Having a memory of past events enables us to take smarter decisions about the future. Researchers at the Max-Planck Institute for Dynamics and Self-Organization (MPI-DS) and the Technical University of Munich (TUM) have now identified how the slime mold Physarum polycephalum saves memories although it has no nervous system.
The ability to store and recover information gives an organism a clear advantage when searching for food or avoiding harmful environments. Traditionally it has been attributed to organisms that have a nervous system.
A new study authored by Mirna Kramar (MPI-DS) and Prof. Karen Alim (TUM and MPI-DS) challenges this view by uncovering the surprising abilities of a highly dynamic, single-celled organism to store and retrieve information about its environment.
Window into the past
The slime mold Physarum polycephalum has been puzzling researchers for many decades. Existing at the crossroads between the kingdoms of animals, plants and fungi, this unique organism provides insight into the early evolutionary history of eukaryotes to which also humans belong.
Its body is a giant single cell made up of interconnected tubes that form intricate networks. This single amoeba-like cell may stretch several centimeters or even meters, featuring as the largest cell on earth in the Guinness Book of World Records.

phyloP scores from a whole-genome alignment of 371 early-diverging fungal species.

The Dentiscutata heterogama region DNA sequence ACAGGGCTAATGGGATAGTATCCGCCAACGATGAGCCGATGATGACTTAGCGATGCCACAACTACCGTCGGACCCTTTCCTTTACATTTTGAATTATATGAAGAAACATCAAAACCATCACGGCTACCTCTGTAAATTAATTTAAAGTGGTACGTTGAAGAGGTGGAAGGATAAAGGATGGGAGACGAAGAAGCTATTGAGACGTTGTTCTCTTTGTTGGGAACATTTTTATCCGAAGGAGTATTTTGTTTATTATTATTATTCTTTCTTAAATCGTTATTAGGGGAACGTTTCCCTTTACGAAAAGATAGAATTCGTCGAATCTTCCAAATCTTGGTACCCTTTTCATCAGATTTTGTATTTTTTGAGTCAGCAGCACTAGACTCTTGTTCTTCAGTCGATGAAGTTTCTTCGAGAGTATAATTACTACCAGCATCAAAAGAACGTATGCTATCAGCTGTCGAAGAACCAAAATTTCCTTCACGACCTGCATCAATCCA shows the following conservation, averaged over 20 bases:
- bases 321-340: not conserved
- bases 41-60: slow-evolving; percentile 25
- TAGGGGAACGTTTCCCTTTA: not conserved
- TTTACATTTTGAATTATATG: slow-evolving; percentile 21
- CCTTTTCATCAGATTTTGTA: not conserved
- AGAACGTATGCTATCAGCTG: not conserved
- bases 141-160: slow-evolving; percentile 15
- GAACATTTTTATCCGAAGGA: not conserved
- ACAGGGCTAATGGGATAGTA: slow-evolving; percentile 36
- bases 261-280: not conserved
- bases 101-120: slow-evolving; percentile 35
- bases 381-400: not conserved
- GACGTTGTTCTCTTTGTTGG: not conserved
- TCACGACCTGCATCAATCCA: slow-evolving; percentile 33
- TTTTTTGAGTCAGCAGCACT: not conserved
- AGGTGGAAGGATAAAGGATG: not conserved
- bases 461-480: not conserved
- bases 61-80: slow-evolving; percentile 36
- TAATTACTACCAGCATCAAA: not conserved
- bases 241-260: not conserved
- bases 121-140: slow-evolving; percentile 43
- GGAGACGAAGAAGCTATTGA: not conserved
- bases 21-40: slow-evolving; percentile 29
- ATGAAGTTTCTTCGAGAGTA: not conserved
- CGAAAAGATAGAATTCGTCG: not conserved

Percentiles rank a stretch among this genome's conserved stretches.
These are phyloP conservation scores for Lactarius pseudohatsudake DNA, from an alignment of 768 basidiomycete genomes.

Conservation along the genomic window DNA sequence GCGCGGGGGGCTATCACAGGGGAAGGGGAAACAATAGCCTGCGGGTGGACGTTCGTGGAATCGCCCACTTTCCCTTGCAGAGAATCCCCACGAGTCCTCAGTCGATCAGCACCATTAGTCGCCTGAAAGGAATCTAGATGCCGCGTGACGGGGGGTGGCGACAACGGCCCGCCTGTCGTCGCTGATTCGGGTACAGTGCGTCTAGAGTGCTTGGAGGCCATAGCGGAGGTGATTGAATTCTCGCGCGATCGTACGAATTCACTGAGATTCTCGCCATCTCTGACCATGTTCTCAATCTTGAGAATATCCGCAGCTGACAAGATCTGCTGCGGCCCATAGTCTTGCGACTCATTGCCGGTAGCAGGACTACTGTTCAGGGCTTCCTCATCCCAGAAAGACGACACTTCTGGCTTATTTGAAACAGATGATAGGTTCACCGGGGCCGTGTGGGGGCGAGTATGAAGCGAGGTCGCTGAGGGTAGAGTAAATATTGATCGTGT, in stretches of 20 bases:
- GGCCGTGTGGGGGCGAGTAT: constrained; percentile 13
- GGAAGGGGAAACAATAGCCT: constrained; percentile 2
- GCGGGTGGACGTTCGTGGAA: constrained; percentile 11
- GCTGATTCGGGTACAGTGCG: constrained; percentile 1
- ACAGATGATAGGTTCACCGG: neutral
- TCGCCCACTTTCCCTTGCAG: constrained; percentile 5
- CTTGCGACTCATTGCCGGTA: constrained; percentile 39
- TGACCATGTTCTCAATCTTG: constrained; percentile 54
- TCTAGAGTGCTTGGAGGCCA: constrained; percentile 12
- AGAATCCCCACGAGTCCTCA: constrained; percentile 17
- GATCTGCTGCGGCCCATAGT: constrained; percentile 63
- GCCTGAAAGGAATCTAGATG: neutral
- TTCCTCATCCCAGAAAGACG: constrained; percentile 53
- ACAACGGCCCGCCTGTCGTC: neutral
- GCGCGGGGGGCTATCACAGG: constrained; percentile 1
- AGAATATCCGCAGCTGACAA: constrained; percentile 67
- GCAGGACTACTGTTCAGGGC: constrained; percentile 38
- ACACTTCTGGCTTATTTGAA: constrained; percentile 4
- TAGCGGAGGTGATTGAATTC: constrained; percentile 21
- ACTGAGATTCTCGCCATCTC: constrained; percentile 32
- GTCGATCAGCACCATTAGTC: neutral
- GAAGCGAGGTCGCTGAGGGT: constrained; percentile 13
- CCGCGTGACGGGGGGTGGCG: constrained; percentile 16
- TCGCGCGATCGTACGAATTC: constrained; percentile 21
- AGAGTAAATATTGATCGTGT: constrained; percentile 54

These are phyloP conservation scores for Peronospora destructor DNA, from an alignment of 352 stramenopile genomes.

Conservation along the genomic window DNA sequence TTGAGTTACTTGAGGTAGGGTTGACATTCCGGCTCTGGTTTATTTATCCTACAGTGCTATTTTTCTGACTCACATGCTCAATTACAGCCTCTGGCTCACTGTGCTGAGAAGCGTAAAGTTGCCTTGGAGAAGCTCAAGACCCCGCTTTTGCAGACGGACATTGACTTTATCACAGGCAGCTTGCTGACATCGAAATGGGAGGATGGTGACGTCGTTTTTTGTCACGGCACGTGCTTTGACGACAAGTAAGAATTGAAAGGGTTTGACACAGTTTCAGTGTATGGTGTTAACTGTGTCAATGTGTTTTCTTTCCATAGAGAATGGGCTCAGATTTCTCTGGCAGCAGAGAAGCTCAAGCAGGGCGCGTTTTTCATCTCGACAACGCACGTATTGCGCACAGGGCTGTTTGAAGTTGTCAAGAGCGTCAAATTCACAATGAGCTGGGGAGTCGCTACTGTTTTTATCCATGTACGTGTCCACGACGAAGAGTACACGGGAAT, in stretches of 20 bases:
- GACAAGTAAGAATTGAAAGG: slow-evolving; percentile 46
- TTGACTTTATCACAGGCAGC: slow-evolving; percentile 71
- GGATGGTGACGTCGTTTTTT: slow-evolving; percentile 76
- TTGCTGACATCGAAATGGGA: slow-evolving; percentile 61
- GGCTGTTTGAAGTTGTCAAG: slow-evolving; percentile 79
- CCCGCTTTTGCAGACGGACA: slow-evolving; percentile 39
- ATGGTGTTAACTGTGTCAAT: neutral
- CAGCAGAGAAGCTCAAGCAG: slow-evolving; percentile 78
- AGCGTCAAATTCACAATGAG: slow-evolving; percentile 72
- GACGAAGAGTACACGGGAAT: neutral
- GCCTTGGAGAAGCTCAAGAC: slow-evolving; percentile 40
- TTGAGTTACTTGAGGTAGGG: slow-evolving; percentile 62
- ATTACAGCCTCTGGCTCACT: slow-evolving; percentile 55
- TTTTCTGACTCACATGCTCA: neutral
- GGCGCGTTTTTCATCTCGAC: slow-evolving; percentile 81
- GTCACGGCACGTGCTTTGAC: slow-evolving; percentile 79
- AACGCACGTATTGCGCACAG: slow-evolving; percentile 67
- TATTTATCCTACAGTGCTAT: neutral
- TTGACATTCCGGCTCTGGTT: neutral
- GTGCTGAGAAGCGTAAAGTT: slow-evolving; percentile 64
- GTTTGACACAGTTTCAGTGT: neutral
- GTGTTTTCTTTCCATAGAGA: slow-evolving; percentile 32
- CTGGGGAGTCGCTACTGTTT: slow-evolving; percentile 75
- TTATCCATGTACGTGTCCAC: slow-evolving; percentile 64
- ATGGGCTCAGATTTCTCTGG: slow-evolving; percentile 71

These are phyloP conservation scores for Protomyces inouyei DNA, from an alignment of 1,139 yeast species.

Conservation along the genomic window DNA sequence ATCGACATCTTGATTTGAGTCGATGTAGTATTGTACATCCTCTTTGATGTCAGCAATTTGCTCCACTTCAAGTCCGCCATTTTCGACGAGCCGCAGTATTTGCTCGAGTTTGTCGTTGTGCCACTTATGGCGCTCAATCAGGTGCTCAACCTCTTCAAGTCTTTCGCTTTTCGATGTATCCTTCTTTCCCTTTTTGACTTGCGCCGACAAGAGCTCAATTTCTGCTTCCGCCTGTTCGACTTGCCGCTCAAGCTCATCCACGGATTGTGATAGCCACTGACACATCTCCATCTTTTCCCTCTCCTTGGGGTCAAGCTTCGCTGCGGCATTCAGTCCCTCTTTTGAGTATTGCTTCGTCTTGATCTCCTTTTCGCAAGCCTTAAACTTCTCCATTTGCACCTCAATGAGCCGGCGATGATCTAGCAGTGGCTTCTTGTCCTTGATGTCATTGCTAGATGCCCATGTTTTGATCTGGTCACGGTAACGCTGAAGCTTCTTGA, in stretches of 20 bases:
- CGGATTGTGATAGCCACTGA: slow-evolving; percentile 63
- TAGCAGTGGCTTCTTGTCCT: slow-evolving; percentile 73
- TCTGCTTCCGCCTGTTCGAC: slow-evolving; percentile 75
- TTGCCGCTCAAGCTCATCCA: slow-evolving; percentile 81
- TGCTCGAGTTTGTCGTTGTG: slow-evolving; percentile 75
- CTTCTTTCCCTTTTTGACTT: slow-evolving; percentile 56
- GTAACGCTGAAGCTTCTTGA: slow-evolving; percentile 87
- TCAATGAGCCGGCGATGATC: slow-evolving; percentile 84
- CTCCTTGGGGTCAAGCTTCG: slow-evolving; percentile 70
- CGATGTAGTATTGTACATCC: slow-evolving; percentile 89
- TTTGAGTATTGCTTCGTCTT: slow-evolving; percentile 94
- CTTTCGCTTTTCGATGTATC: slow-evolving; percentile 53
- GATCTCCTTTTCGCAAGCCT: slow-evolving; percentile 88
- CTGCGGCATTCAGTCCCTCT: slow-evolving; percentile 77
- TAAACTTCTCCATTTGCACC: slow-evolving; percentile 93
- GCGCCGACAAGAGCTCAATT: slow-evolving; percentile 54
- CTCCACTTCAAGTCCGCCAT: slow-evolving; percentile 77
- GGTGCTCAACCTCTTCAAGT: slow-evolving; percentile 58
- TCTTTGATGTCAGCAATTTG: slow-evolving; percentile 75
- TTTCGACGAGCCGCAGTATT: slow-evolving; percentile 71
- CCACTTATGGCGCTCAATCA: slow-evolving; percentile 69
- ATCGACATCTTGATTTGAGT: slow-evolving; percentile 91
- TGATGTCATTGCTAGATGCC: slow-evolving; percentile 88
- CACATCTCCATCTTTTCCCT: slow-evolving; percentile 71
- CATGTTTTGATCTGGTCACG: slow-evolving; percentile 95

Decision making on the most basic levels of life
The striking abilities of the slime mold to solve complex problems, such as finding the shortest path through a maze, earned it the attribute "intelligent." It intrigued the research community and kindled questions about decision making on the most basic levels of life.
The decision-making ability of Physarum is especially fascinating given that its tubular network constantly undergoes fast reorganization growing and disintegrating its tubes while completely lacking an organizing center.
The researchers discovered that the organism weaves memories of food encounters directly into the architecture of the network-like body and uses the stored information when making future decisions.
The network architecture as a memory of the past
When the researchers followed the migration and feeding process of the organism and observed a distinct imprint of a food source on the pattern of thicker and thinner tubes of the network long after feeding.
Given P. polycephalum's highly dynamic network reorganization, the persistence of this imprint sparked the idea that the network architecture itself could serve as memory of the past. However, they first needed to explain the mechanism behind the imprint formation.
Decisions are guided by memories
For this purpose the researchers combined microscopic observations of the adaption of the tubular network with theoretical modeling. An encounter with food triggers the release of a chemical that travels from the location where food was found throughout the organism and softens the tubes in the network, making the whole organism reorient its migration towards the food.
Design based on universal principles
Given the simplicity of this living network, the ability of Physarum to form memories is intriguing. It is remarkable that the organism relies on such a simple mechanism and yet controls it in such a fine-tuned manner.
These results present an important piece of the puzzle in understanding the behavior of this ancient organism and at the same time points to universal principles underlying behavior. We envision potential applications of our findings in designing smart materials and building soft robots that navigate through complex environments.